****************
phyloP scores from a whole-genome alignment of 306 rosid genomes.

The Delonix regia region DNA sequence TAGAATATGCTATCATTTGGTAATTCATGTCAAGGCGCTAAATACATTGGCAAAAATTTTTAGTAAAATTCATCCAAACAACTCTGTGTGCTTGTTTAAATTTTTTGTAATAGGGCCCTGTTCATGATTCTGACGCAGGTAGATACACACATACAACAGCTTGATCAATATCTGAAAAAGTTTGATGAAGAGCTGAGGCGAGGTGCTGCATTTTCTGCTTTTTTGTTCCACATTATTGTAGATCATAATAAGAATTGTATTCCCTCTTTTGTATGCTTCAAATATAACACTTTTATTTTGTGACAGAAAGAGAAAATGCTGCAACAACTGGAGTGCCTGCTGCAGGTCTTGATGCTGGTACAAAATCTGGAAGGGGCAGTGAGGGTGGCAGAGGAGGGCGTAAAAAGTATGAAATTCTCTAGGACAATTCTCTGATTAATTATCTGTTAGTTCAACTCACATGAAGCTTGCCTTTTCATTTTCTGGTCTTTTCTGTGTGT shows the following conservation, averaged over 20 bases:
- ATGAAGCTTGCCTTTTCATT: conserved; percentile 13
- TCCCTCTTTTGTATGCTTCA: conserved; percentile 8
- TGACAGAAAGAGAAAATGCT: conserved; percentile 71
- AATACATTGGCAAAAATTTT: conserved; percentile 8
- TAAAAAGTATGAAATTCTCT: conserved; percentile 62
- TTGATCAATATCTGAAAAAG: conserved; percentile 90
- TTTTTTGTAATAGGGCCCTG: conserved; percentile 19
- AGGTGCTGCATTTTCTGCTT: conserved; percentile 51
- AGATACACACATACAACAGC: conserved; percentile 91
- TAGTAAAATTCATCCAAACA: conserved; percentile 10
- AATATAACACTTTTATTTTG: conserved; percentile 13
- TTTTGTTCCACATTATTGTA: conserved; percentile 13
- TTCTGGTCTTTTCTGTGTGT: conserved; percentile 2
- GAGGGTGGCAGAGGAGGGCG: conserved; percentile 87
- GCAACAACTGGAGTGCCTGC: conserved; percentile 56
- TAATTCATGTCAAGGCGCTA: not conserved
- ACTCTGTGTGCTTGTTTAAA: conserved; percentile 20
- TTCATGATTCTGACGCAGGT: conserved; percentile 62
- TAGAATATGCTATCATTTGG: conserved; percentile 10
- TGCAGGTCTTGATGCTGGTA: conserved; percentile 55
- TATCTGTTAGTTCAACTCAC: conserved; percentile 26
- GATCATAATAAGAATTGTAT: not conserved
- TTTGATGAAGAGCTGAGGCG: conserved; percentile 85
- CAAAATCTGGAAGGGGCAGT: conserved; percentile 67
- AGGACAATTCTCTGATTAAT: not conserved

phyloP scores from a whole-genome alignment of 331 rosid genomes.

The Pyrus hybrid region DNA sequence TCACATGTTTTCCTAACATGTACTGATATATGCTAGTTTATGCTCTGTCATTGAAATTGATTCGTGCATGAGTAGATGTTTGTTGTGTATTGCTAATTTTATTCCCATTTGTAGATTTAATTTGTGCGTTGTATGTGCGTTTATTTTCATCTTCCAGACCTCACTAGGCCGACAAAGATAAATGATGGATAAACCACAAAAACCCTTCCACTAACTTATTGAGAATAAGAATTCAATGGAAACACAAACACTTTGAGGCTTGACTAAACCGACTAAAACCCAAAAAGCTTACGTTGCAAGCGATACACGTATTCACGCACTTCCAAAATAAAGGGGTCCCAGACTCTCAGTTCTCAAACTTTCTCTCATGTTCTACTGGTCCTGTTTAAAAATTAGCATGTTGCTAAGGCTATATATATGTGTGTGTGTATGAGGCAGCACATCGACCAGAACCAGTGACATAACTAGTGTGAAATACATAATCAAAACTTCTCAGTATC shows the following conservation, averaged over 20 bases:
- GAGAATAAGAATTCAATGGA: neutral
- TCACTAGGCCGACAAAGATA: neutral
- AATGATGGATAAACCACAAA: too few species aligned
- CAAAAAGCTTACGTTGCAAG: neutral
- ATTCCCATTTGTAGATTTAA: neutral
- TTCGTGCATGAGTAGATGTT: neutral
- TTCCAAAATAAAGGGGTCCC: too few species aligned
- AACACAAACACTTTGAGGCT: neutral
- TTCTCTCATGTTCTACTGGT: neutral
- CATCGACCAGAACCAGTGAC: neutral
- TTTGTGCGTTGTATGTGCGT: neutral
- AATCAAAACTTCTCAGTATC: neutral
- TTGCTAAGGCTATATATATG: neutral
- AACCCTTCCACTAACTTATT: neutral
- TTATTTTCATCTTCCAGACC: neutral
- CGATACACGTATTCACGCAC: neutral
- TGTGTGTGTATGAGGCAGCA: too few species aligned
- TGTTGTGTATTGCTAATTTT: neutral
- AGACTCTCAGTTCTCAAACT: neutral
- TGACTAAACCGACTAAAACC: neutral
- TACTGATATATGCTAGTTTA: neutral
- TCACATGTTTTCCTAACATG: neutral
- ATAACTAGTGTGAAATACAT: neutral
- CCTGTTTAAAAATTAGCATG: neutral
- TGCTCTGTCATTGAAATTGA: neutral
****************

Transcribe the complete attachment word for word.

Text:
phyloP scores from a whole-genome alignment of 306 rosid genomes.

The Delonix regia region DNA sequence TAGAATATGCTATCATTTGGTAATTCATGTCAAGGCGCTAAATACATTGGCAAAAATTTTTAGTAAAATTCATCCAAACAACTCTGTGTGCTTGTTTAAATTTTTTGTAATAGGGCCCTGTTCATGATTCTGACGCAGGTAGATACACACATACAACAGCTTGATCAATATCTGAAAAAGTTTGATGAAGAGCTGAGGCGAGGTGCTGCATTTTCTGCTTTTTTGTTCCACATTATTGTAGATCATAATAAGAATTGTATTCCCTCTTTTGTATGCTTCAAATATAACACTTTTATTTTGTGACAGAAAGAGAAAATGCTGCAACAACTGGAGTGCCTGCTGCAGGTCTTGATGCTGGTACAAAATCTGGAAGGGGCAGTGAGGGTGGCAGAGGAGGGCGTAAAAAGTATGAAATTCTCTAGGACAATTCTCTGATTAATTATCTGTTAGTTCAACTCACATGAAGCTTGCCTTTTCATTTTCTGGTCTTTTCTGTGTGT shows the following conservation, averaged over 20 bases:
- ATGAAGCTTGCCTTTTCATT: conserved; percentile 13
- TCCCTCTTTTGTATGCTTCA: conserved; percentile 8
- TGACAGAAAGAGAAAATGCT: conserved; percentile 71
- AATACATTGGCAAAAATTTT: conserved; percentile 8
- TAAAAAGTATGAAATTCTCT: conserved; percentile 62
- TTGATCAATATCTGAAAAAG: conserved; percentile 90
- TTTTTTGTAATAGGGCCCTG: conserved; percentile 19
- AGGTGCTGCATTTTCTGCTT: conserved; percentile 51
- AGATACACACATACAACAGC: conserved; percentile 91
- TAGTAAAATTCATCCAAACA: conserved; percentile 10
- AATATAACACTTTTATTTTG: conserved; percentile 13
- TTTTGTTCCACATTATTGTA: conserved; percentile 13
- TTCTGGTCTTTTCTGTGTGT: conserved; percentile 2
- GAGGGTGGCAGAGGAGGGCG: conserved; percentile 87
- GCAACAACTGGAGTGCCTGC: conserved; percentile 56
- TAATTCATGTCAAGGCGCTA: not conserved
- ACTCTGTGTGCTTGTTTAAA: conserved; percentile 20
- TTCATGATTCTGACGCAGGT: conserved; percentile 62
- TAGAATATGCTATCATTTGG: conserved; percentile 10
- TGCAGGTCTTGATGCTGGTA: conserved; percentile 55
- TATCTGTTAGTTCAACTCAC: conserved; percentile 26
- GATCATAATAAGAATTGTAT: not conserved
- TTTGATGAAGAGCTGAGGCG: conserved; percentile 85
- CAAAATCTGGAAGGGGCAGT: conserved; percentile 67
- AGGACAATTCTCTGATTAAT: not conserved

phyloP scores from a whole-genome alignment of 331 rosid genomes.

The Pyrus hybrid region DNA sequence TCACATGTTTTCCTAACATGTACTGATATATGCTAGTTTATGCTCTGTCATTGAAATTGATTCGTGCATGAGTAGATGTTTGTTGTGTATTGCTAATTTTATTCCCATTTGTAGATTTAATTTGTGCGTTGTATGTGCGTTTATTTTCATCTTCCAGACCTCACTAGGCCGACAAAGATAAATGATGGATAAACCACAAAAACCCTTCCACTAACTTATTGAGAATAAGAATTCAATGGAAACACAAACACTTTGAGGCTTGACTAAACCGACTAAAACCCAAAAAGCTTACGTTGCAAGCGATACACGTATTCACGCACTTCCAAAATAAAGGGGTCCCAGACTCTCAGTTCTCAAACTTTCTCTCATGTTCTACTGGTCCTGTTTAAAAATTAGCATGTTGCTAAGGCTATATATATGTGTGTGTGTATGAGGCAGCACATCGACCAGAACCAGTGACATAACTAGTGTGAAATACATAATCAAAACTTCTCAGTATC shows the following conservation, averaged over 20 bases:
- GAGAATAAGAATTCAATGGA: neutral
- TCACTAGGCCGACAAAGATA: neutral
- AATGATGGATAAACCACAAA: too few species aligned
- CAAAAAGCTTACGTTGCAAG: neutral
- ATTCCCATTTGTAGATTTAA: neutral
- TTCGTGCATGAGTAGATGTT: neutral
- TTCCAAAATAAAGGGGTCCC: too few species aligned
- AACACAAACACTTTGAGGCT: neutral
- TTCTCTCATGTTCTACTGGT: neutral
- CATCGACCAGAACCAGTGAC: neutral
- TTTGTGCGTTGTATGTGCGT: neutral
- AATCAAAACTTCTCAGTATC: neutral
- TTGCTAAGGCTATATATATG: neutral
- AACCCTTCCACTAACTTATT: neutral
- TTATTTTCATCTTCCAGACC: neutral
- CGATACACGTATTCACGCAC: neutral
- TGTGTGTGTATGAGGCAGCA: too few species aligned
- TGTTGTGTATTGCTAATTTT: neutral
- AGACTCTCAGTTCTCAAACT: neutral
- TGACTAAACCGACTAAAACC: neutral
- TACTGATATATGCTAGTTTA: neutral
- TCACATGTTTTCCTAACATG: neutral
- ATAACTAGTGTGAAATACAT: neutral
- CCTGTTTAAAAATTAGCATG: neutral
- TGCTCTGTCATTGAAATTGA: neutral